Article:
The lockdown necessitated by COVID-19 has accelerated digital transformation beyond all expectations.
Companies around the world have adopted 100% remote working models, and many have done so extremely successfully, with minimum disruption and a seamless service to clients.
As the rules begin to be relaxed, companies are thinking ahead to the future of the workplace: which of the changes should be adopted on an ongoing basis, and which areas still require more attention to achieve successful and sustainable remote working?
To explore these questions further, Tata Consultancy Services (TCS) hosted a roundtable discussion with leading insurance companies from the DACH region: Creating Frictionless and Resilient Workspace in the ‘New Beginnings’.
Technology as a cornerstone
Uma Rijhwani, BFSI Head – Central Europe, TCS said the COVID-19 crisis had accelerated digitalization and sustainability agendas in all global businesses.
“Insurers across the globe are focusing on being resilient and adaptable during difficult times. TCS’ new operating model – Secure Borderless Workspaces (SBWS™ ) – is the result of our prior investments in pioneering location independent agile, state-of-the-art network management, robust delivery governance, latest digital collaboration tools and best-in-class security infrastructure,” she said.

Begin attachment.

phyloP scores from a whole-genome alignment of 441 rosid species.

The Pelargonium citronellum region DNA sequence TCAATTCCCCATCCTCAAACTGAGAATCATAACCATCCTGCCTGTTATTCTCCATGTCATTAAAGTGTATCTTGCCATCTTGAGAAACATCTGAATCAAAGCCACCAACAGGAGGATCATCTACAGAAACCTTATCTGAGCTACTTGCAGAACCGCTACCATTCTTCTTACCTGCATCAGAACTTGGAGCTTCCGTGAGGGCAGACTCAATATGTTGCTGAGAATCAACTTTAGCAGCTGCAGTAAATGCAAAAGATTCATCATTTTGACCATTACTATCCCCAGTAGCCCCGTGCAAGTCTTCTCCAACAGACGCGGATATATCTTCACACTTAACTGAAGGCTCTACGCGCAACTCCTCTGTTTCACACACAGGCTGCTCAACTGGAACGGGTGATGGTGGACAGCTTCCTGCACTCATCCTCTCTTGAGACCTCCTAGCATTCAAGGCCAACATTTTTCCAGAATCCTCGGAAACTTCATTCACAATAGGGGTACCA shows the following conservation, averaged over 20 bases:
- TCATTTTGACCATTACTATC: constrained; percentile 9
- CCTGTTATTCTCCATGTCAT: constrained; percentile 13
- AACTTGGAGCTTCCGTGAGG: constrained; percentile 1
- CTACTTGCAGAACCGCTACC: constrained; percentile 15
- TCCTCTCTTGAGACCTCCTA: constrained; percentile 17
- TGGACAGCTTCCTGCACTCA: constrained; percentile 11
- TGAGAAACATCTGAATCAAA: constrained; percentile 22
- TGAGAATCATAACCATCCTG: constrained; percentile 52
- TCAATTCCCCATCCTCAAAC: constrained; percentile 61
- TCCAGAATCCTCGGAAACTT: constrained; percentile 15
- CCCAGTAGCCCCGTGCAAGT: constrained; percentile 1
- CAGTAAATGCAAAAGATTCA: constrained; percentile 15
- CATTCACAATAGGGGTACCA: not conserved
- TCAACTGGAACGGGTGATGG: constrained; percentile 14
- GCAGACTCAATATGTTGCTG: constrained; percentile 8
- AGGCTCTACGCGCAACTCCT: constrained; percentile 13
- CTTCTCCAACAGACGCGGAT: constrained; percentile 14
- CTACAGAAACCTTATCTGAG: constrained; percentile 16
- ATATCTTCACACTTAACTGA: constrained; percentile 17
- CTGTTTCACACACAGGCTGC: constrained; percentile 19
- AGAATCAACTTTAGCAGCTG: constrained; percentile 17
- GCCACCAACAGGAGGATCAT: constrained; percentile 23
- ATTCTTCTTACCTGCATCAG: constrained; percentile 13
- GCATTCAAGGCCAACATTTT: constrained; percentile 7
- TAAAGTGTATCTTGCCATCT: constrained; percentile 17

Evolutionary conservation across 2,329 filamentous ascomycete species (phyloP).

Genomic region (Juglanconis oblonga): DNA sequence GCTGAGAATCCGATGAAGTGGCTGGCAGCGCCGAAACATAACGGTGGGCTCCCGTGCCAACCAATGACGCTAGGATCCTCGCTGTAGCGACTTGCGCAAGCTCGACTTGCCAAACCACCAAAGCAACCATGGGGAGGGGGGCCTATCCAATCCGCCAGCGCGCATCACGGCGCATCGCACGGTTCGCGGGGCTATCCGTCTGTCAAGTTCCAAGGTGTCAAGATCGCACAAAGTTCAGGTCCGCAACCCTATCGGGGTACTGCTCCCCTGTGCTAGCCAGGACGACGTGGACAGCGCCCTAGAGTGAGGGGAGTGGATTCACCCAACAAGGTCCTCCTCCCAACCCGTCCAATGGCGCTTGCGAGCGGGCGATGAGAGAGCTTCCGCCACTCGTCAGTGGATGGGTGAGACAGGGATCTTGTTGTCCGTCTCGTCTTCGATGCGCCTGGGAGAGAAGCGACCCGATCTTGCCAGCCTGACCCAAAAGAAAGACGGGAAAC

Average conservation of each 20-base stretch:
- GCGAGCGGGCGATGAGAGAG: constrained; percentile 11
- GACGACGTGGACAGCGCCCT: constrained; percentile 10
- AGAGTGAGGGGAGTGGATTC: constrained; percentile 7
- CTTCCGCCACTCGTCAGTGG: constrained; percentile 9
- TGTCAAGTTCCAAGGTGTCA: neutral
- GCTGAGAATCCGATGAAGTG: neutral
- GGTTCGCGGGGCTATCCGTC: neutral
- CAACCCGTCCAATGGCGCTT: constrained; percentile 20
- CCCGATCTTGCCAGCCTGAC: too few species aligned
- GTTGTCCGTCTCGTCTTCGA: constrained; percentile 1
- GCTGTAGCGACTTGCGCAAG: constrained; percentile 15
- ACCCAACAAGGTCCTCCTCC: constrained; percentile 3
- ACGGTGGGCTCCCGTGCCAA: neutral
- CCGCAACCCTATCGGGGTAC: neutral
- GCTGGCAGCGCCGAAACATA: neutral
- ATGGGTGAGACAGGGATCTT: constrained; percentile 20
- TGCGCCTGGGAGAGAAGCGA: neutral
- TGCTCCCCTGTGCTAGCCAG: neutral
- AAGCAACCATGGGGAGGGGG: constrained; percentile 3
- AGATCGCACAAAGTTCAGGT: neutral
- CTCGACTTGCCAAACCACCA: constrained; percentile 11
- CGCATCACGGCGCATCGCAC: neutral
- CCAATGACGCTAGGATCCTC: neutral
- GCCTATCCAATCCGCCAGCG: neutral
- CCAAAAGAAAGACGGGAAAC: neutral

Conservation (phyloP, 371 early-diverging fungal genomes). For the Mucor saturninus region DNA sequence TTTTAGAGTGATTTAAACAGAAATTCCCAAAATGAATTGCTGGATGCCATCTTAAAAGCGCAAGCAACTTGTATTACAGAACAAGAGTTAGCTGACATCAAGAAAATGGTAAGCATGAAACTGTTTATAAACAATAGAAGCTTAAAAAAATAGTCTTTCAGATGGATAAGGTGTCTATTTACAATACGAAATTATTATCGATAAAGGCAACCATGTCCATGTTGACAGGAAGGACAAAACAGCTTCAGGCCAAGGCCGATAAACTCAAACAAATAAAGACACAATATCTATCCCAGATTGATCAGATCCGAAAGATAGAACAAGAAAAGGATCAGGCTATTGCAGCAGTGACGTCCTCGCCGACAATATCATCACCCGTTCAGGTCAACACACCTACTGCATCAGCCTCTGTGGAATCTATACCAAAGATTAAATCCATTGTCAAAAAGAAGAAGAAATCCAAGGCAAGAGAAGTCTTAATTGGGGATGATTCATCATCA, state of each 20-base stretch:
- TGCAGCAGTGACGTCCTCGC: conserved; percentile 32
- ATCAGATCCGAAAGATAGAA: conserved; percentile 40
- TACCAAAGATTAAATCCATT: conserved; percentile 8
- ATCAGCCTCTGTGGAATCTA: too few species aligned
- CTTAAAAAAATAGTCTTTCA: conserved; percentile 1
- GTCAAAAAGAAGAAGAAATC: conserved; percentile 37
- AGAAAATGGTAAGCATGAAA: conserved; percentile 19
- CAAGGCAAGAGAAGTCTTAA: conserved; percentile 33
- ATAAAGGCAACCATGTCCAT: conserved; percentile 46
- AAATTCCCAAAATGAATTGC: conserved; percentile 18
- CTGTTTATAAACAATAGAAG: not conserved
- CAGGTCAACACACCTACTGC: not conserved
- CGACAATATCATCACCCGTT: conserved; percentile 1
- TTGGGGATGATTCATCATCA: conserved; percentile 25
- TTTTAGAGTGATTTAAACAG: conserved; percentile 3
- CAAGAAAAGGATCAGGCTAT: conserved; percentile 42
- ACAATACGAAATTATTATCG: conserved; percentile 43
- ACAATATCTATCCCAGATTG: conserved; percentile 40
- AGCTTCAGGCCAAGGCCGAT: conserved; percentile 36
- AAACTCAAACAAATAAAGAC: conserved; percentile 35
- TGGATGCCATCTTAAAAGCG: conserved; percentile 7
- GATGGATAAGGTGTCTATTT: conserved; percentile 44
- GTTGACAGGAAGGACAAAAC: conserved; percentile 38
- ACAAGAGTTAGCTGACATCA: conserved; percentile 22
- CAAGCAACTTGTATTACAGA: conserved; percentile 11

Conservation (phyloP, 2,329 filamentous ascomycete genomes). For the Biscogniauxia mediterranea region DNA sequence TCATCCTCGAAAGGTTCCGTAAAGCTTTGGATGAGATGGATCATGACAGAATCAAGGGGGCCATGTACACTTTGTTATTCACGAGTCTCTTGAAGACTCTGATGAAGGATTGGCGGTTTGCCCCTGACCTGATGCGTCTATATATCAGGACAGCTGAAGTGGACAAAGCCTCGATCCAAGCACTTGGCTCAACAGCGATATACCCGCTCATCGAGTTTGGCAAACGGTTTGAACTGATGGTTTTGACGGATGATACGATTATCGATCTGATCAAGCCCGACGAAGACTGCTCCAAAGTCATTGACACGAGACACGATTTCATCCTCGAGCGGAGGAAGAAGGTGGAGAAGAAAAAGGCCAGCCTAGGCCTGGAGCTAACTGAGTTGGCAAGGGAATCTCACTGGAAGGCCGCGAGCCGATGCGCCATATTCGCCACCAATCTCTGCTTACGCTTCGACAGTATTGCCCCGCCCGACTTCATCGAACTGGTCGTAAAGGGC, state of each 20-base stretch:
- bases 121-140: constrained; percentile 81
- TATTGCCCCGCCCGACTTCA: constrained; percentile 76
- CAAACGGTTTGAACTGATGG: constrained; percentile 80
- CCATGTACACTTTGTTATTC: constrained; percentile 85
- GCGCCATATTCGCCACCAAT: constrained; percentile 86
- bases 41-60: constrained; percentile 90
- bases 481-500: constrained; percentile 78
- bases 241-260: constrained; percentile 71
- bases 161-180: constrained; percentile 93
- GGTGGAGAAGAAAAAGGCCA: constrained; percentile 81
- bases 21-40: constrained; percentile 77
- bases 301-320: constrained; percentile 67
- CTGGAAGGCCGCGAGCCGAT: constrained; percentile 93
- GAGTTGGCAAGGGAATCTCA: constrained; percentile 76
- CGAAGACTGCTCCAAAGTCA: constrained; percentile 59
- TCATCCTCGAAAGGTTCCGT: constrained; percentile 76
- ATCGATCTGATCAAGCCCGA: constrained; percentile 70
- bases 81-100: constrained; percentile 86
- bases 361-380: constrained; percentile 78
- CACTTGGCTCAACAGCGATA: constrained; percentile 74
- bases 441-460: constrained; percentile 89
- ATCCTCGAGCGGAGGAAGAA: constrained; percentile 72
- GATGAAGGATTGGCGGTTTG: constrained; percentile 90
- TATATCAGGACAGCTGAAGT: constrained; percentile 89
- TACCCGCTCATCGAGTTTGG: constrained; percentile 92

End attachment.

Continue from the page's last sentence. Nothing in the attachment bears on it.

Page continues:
The roundtable participants agreed that technology for remote working has been proven to work effectively, in a situation like COVID-19, where remote working was forced, it was possible to overcome reluctance and perceived difficulties.
The biggest barrier was cultural change, commented one participant, adding that the real difficulty has been shifting people out of their comfort zones.
The participants also agreed that investment in digital tools and technology over a period of several years was the key to being able to scale up and adapt when the pandemic hit.
Despite this success, there are still challenges relating to the technology, especially when it comes to cybersecurity.
Firstly, all employers need to ensure strong implementation of their firm’s cybersecurity measures and priorities. Santha Subramoni, Global Head of TCS’s Cybersecurity Solutions said there had been an increase in the volume of phishing attacks since the pandemic started, and employees may be especially vulnerable to such schemes, when stressed. These phishing scams are a significant threat when it comes to introducing malware into organizations.
Secondly, companies need to move from a closed network secure ecosystem to a distributed ecosystem that relies on independent remote devices. In the financial services sector in particular, it will be especially important to ensure data privacy, security and regulatory compliance.
There is also a need for continual improvement to the employee experience, with rigorous mechanisms to tackle ongoing frustrations with digital tools, and increased automation to solve common problems.
Instilling the right culture
Technology alone, of course, is not enough to enable a skilled, collaborative remote workforce as Ashok Krish, Global Head of TCS’ Digital Workplace Practice explained. And a culture of collaboration doesn’t easily translate into the virtual world.